• CT-scan: bone destruction, calcifications (tumor classification in correlation with conventional X-rays), guided biopsy. Detection of thoraco-abdominal metastases
  • US: bone surface lesions, soft parts, guided biopsy
  • Scintigraphy: metastatic dissemination to bone (from breast, prostate, lung, kidney, thyroid tumors, etc.)


4. Degenerative, inflammatory and metabolic lesions

  • Plain films supine or weight bearing: congenital or posttraumatic alignment defects, malformations, degenerative osteoarthritis, chondrocalcinosis, erosions, periarticular osteopenia, subluxation, intraarticular loose bodies, soft parts calcification
  • MRI: shoulder pain (rotator cuff tendons, labrum, ligaments), knee pain (menisci, ligaments, cartilage, subchondral bone, synovial membrane, loose bodies), hip (aseptic necrosis, occult fracture, algodystrophy, labrum, loose bodies, femoroacetabular impingement) and other joints, tendons (Achille's), bone or soft parts edema, muscle atrophy
  • CT-scan: deformity, erosions, calcifications, loose bodies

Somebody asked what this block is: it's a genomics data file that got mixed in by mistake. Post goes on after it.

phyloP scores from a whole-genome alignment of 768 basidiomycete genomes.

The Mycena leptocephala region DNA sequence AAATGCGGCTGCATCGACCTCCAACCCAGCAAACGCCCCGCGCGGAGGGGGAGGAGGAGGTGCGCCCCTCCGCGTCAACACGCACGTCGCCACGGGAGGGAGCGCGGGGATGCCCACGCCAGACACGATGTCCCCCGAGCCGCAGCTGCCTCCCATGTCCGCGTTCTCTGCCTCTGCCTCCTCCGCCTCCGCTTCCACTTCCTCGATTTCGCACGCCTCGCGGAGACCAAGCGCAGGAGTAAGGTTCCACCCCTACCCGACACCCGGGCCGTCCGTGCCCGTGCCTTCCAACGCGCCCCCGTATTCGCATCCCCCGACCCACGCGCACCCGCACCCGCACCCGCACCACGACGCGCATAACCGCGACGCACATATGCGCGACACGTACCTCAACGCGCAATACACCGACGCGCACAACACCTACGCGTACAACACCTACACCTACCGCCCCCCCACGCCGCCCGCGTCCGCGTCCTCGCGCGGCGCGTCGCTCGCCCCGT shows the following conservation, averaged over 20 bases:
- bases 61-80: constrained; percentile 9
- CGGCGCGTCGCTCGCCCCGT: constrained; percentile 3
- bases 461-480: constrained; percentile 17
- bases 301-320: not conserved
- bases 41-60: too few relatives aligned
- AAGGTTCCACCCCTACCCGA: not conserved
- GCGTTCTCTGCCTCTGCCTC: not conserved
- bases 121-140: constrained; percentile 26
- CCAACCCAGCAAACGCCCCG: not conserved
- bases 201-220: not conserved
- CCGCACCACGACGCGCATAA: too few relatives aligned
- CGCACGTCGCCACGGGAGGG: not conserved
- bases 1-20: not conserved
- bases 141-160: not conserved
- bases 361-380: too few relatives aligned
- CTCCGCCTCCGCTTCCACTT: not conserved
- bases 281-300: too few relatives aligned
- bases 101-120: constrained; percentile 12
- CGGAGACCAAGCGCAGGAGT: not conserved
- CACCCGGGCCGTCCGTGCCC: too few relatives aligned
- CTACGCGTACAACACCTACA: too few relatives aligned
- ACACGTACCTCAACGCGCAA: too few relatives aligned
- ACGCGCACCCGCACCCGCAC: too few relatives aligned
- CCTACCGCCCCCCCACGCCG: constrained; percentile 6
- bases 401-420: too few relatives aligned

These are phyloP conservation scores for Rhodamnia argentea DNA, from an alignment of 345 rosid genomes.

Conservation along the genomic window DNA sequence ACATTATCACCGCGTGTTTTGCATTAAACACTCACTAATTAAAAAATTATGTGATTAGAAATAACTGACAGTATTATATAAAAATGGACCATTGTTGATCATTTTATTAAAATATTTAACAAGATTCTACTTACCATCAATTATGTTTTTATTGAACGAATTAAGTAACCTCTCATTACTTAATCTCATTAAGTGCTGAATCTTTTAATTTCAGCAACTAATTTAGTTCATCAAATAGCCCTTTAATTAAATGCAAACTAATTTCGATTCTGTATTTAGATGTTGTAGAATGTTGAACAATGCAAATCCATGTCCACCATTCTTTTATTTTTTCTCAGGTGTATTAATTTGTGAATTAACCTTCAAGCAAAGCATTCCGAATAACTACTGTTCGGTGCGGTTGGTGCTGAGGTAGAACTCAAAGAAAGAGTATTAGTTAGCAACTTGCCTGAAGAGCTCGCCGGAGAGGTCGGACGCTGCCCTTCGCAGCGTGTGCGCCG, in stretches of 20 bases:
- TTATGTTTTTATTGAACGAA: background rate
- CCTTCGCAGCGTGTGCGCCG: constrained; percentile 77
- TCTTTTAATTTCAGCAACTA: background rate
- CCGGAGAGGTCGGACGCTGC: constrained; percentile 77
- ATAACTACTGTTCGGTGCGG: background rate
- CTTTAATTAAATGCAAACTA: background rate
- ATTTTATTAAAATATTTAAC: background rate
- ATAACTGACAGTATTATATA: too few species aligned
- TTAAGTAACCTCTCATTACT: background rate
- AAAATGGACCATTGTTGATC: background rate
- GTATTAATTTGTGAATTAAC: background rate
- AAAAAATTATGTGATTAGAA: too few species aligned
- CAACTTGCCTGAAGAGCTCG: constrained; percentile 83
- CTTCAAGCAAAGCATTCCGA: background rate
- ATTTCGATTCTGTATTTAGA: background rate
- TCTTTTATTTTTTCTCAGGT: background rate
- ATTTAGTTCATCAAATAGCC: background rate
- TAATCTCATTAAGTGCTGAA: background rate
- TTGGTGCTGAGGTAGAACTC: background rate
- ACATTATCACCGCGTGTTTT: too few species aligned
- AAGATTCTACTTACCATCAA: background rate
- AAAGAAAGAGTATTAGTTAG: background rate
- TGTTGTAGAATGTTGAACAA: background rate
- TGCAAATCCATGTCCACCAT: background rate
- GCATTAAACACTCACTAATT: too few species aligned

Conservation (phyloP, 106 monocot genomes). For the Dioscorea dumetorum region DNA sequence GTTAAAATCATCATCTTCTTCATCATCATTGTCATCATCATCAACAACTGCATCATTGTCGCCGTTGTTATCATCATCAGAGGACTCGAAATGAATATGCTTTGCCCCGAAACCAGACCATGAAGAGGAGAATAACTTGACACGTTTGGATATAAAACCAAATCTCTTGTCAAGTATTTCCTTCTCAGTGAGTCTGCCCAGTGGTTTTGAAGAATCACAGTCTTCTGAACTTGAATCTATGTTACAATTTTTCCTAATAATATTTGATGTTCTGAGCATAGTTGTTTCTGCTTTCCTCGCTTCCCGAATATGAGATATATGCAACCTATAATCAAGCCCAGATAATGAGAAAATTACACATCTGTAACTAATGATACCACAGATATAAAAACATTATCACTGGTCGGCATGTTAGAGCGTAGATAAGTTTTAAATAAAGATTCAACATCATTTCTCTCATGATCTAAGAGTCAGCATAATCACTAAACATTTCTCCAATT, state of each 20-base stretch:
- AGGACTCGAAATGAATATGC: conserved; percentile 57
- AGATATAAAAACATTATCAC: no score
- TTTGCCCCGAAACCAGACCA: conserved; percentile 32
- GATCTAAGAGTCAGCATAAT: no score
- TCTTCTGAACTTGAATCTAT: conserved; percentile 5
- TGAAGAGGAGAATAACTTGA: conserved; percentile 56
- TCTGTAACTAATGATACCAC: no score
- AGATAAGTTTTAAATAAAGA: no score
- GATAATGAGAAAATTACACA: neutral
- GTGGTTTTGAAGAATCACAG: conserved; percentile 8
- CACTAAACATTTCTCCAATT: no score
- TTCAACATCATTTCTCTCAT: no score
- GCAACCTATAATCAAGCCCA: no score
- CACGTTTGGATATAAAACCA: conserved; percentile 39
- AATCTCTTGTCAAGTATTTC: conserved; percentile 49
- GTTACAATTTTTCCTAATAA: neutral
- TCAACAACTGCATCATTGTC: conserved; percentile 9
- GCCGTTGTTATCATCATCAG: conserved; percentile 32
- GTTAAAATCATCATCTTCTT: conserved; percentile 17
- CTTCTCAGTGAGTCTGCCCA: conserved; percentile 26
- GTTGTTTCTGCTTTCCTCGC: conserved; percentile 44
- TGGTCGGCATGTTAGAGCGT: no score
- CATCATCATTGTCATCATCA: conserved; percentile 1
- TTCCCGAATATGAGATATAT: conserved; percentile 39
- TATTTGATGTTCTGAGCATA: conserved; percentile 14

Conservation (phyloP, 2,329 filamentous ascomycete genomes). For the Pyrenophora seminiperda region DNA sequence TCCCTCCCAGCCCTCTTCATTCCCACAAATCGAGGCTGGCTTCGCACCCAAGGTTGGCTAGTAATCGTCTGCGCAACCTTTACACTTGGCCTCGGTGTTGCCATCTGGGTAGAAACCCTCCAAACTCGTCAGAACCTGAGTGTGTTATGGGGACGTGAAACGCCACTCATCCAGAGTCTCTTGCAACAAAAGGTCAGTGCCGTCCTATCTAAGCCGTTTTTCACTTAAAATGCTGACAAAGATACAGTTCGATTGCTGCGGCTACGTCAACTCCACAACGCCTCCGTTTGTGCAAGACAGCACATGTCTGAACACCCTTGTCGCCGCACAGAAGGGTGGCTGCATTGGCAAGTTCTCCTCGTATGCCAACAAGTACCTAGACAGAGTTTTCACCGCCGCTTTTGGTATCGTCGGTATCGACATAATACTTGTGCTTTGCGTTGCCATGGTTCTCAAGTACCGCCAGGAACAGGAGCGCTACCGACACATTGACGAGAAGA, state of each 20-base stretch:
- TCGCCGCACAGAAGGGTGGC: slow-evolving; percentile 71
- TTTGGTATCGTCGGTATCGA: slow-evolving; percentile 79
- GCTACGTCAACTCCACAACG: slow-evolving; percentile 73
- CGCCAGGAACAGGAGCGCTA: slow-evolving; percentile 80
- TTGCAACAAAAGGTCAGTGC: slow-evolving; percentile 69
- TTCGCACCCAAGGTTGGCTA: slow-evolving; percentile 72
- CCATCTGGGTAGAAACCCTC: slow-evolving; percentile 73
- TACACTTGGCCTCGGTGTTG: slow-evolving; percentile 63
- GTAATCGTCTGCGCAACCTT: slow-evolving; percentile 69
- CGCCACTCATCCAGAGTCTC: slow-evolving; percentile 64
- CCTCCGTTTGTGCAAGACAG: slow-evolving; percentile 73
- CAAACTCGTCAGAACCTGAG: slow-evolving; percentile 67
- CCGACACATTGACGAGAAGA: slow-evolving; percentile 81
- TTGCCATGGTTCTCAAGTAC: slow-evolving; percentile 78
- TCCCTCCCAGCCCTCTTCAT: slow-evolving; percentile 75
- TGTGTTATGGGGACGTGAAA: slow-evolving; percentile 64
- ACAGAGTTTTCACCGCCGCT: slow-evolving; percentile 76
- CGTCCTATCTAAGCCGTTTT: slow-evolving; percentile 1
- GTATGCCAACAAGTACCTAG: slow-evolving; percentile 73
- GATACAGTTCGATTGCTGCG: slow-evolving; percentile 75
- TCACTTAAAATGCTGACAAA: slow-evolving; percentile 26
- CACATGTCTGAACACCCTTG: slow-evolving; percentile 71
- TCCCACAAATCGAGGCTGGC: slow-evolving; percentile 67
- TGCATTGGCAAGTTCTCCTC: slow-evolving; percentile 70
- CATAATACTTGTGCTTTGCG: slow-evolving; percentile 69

• US: effusion and synovial cyst (knee), tendinopathy, rotator cuff complete tears, osteophytes, bone surface erosions. Guided infiltration

5. Malformation, long bone deformity

  • Plain X-rays, weight bearing: min. 2 joint segments, lower limbs angles, dynamic views
  • Fluoroscopy (joint rebound, subluxation, mobility)
  • CT-scan: measurement of torsion angles of the lower limbs, patellar index, 3D reconstructions
  • US: hip dysplasia diagnosis in the neonate (from 6 weeks to 6 months old)

6. Prostheses and implants

  • Plain X-rays: axes, limbs length differences, secondary fracture, implant rupture, loosening, infection signs, luxation, foreign bodies, heterotopic ossifications
  • Arthrography: septic or aseptic loosening, fistula
  • MRI, CT-scan may be useful in spite of metallic artifacts
  • US: collection, effusion; allows guided puncture
  • Scintigraphy: fracture, loosening, infection proof.


Pierre Bénédict, MD, FMH radiologist, Lausanne, 1997-2018